- The Washington Times - Saturday, April 19, 2003

Lockheed Martin Corp. signed a contract yesterday to sell $3.5 billion worth of fighter planes to Poland, the largest military order by a former Soviet bloc country since the end of the Cold War.
Lockheed, based in Bethesda and the largest defense contractor in the United States, also committed to investing at least $6 billion in Poland.
The contract for 48 F-16 fighter planes, called the "deal of the century" by local Polish news media, pitted Lockheed against two European-based groups for the biggest defense contract by an former Soviet bloc country.
"This agreement helps establish a new quality in Polish-U.S. relations. It will set the stage for a further deepening of our strategic partnership in security and the economy," Christopher R. Hill, U.S. ambassador to Poland, said at a ceremony where the contracts were signed.
The deal is a windfall for Lockheed. The company plans to manufacture the 48 aircraft in Fort Worth, Texas, and deliver them to Poland from 2006 to 2008.
"It's a great day for Poland, for the U.S. government and for Lockheed Martin," said George Standridge, Lockheed's campaign director to sell Poland the jets.
Lockheed's F-16 beat out the French-made Mirage 2000 and a British-Swedish group selling the Gripen jet.
Poland, which signed an accession treaty to join the 15-nation European Union on Wednesday, chose the American company with the promise of a low-interest U.S. government loan to pay for the jets and the $6 billion in so-called offset investments.
Pending a referendum, Poland would become an EU member May 1, 2004, with nine other countries.
Poland's government has sided with the United States on its Iraq policy, despite pressure from France, one of the European Union's biggest members.
A NATO member since 1999, Poland selected the U.S. fighters in December to replace Soviet-era aircraft.
The two sides took several months to finalize contracts. The agreement for more than $6 billion in U.S. investments in defense and civilian companies dragged out the process.
"We plan to exceed that [$6 billion] by a substantial amount to make sure we achieve our objectives," Mr. Standridge said from Warsaw.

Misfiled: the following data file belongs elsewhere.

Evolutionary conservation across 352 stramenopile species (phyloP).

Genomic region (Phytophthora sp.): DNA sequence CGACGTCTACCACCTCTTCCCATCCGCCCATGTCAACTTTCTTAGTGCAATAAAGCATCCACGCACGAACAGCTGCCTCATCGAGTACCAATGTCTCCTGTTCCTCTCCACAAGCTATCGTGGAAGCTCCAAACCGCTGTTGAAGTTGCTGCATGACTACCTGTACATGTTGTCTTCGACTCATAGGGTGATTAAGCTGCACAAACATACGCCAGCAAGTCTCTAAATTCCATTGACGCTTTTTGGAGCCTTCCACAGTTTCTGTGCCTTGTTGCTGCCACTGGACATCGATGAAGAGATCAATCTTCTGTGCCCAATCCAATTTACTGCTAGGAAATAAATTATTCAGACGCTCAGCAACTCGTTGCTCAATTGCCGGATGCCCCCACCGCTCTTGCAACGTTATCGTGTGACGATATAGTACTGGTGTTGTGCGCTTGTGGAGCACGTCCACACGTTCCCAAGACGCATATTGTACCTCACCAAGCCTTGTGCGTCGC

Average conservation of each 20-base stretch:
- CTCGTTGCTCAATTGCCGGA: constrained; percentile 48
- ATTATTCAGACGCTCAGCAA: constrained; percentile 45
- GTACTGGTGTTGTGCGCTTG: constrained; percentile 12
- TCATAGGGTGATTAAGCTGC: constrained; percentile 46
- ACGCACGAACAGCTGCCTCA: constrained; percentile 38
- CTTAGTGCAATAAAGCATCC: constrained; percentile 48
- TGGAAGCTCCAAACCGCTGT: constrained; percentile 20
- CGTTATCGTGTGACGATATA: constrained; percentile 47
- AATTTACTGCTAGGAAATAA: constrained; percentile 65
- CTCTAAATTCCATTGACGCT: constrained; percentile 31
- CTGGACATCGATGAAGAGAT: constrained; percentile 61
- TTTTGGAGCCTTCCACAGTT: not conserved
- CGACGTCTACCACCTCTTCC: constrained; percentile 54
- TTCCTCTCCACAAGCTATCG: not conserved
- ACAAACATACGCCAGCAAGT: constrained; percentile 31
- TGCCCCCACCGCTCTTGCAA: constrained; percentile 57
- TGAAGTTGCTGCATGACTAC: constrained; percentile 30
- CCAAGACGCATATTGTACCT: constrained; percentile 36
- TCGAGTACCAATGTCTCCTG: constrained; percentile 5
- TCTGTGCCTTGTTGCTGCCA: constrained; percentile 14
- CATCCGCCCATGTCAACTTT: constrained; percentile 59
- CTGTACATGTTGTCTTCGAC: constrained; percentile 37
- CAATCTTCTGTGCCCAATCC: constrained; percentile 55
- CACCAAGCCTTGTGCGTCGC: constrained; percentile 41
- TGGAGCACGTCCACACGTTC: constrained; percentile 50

A list of 43 projects includes commitments by U.S. companies to build engines for the 48 jets at a Pratt & Whitney plant in southern Poland, modernize a refinery in the northern city of Gdansk, expand a General Motors Corp. plant, and work with telecommunications and high-tech companies to create a Poland-wide 911 system, Mr. Standridge said.
The projects, which run over 10 years, are expected to help create jobs and lift Poland's economy.
"We believe we are going to be able to double the overall level of American investment in Poland" through the offset agreements, Mr. Hill said.
According to the Polish Agency for Foreign Investment, foreign companies invested almost $6.1 billion in Poland last year.
The agency said that U.S.-based companies were responsible for $887 million of that investment.
Workers at the Fort Worth plant where Lockheed Martin makes the F-16 and parts for the F/A-22 fighters have been on strike since Monday, after union members turned down a contract offer.
About 4,000 members of the International Association of Machinists and Aerospace as of yesterday were not scheduled to meet with management.
Lockheed Martin said the plant employs 15,000 workers and that the company is trying to maintain production with nonunion employees.
The company is scheduled to release its first-quarter earnings report Tuesday.
Last year Lockheed Martin posted net income of $500 million ($1.11 per diluted share) on net sales of $26.6 billion.
In 2001, the company had a loss of $1 billion ($2.42) on net sales of $24 billion.
Diluted shares reflect the value of options, warrants and other securities.
The company's stock closed at $45.36 Thursday on the New York Stock Exchange. U.S. markets were closed yesterday in observance of Good Friday.


Copyright © 2018 The Washington Times, LLC. Click here for reprint permission.

The Washington Times Comment Policy

The Washington Times welcomes your comments on Spot.im, our third-party provider. Please read our Comment Policy before commenting.

 

Click to Read More and View Comments

Click to Hide